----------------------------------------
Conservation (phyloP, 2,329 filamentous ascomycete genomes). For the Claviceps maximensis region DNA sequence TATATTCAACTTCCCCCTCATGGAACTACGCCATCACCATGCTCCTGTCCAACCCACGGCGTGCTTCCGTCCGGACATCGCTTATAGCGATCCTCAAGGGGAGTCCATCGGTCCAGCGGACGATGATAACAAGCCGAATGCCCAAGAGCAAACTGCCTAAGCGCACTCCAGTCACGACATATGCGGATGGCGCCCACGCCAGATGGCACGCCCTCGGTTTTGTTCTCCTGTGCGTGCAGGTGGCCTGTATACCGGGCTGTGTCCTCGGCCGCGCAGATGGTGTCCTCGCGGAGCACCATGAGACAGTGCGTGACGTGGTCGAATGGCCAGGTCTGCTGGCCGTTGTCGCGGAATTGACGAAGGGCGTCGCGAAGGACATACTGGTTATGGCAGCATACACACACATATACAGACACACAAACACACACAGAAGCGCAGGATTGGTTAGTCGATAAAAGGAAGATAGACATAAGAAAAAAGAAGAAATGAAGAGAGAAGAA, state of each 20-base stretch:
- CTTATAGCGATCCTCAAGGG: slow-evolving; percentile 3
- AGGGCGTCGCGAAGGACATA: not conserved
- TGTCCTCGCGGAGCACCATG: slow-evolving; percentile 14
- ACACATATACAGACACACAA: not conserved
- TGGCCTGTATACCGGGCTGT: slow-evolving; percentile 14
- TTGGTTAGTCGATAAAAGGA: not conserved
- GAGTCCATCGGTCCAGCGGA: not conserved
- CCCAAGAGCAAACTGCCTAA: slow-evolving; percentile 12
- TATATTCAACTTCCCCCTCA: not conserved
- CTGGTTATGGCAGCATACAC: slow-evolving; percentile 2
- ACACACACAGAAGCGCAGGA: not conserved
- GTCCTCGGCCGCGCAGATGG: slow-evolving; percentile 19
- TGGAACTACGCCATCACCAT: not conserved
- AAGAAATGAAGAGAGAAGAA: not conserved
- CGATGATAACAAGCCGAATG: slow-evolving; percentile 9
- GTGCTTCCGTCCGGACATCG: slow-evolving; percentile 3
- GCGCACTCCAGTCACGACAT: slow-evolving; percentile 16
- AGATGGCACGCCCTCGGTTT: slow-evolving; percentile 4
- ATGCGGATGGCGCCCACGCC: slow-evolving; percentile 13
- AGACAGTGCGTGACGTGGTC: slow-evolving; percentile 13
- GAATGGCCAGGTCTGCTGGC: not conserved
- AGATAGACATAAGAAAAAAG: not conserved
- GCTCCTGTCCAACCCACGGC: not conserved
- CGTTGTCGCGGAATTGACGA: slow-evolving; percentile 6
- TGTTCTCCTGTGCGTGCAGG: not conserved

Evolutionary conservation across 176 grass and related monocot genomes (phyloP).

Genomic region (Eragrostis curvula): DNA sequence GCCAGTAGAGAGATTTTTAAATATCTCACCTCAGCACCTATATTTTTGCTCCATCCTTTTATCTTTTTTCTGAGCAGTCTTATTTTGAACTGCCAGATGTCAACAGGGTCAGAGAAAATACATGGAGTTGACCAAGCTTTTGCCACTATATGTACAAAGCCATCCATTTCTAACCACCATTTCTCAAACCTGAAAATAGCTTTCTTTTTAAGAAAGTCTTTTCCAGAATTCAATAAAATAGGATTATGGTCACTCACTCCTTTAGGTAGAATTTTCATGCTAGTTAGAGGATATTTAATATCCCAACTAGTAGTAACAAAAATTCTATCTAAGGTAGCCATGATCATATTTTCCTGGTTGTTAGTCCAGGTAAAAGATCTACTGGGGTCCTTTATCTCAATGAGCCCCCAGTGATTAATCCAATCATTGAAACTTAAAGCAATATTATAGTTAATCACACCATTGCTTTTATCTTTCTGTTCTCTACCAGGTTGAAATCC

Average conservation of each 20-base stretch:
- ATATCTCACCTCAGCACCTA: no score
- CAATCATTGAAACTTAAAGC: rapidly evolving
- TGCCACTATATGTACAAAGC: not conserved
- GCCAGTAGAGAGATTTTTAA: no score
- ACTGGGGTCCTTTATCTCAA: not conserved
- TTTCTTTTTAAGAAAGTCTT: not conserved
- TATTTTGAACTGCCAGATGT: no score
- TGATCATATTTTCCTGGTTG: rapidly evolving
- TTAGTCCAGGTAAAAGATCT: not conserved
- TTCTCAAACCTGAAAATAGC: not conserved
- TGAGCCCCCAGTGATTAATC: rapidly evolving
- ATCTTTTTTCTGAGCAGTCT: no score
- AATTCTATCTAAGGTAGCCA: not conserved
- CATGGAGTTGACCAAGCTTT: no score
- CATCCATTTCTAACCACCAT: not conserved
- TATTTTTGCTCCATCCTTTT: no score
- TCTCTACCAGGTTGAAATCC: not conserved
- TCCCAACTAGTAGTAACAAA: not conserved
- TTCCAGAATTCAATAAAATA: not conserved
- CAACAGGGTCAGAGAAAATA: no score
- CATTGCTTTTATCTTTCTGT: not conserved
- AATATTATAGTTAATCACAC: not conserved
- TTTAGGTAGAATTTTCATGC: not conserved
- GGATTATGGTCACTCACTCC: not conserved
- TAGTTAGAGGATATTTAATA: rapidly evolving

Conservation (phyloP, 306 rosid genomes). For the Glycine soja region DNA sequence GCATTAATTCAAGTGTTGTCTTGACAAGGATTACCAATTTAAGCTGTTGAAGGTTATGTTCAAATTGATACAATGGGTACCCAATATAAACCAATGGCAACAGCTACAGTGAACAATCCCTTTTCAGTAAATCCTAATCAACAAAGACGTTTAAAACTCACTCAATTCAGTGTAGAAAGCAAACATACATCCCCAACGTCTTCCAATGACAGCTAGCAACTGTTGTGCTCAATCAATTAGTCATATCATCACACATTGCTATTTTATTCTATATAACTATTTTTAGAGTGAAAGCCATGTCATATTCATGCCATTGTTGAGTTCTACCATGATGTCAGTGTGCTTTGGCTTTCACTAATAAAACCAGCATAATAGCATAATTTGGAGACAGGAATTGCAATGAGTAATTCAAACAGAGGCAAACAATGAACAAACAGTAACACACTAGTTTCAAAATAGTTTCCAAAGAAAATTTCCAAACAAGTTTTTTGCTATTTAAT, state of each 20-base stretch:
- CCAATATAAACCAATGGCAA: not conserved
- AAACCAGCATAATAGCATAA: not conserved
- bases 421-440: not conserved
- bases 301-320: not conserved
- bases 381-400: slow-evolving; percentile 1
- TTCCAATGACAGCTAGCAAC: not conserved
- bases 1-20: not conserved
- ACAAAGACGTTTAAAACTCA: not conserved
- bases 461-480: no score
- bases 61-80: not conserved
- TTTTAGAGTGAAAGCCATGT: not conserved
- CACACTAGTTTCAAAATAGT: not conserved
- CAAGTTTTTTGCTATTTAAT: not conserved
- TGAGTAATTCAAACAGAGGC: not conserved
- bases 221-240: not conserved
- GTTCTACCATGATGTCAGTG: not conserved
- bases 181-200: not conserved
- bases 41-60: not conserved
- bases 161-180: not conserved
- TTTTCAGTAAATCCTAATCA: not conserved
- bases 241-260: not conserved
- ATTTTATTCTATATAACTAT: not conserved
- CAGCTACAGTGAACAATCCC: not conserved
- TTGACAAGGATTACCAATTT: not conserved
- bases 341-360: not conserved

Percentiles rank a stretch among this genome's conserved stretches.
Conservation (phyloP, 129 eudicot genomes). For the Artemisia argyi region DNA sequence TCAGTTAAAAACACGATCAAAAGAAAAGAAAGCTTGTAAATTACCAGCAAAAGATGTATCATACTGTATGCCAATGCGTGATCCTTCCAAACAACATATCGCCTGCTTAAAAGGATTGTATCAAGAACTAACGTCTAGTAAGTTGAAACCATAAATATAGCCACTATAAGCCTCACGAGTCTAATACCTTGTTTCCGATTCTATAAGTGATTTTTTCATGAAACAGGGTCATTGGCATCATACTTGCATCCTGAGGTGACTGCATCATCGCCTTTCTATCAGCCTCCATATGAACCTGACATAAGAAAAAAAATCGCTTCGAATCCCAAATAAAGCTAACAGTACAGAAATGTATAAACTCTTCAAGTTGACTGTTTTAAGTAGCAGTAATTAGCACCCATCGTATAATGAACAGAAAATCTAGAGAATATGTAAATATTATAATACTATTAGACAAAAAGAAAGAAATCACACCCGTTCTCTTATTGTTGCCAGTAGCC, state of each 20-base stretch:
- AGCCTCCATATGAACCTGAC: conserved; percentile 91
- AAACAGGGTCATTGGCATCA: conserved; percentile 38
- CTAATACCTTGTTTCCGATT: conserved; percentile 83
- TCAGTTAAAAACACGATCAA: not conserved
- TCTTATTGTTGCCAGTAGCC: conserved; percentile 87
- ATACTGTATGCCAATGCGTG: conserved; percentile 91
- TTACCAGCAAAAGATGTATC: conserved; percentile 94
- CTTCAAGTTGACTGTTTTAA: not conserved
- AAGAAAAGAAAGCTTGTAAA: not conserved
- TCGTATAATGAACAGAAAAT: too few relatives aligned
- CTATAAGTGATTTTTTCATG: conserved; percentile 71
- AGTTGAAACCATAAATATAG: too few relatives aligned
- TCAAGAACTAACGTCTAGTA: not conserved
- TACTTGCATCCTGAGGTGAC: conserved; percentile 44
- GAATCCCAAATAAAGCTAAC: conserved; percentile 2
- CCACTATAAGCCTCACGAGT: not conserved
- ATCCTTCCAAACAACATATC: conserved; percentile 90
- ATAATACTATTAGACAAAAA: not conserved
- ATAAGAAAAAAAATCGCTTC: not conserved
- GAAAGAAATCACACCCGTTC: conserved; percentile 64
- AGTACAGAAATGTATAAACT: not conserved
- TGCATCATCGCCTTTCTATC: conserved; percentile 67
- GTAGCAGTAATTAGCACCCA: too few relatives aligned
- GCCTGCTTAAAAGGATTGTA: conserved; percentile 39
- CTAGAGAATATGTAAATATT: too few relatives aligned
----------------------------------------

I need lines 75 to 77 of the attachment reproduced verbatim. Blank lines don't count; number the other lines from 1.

- TTTTCAGTAAATCCTAATCA: not conserved
- bases 241-260: not conserved
- ATTTTATTCTATATAACTAT: not conserved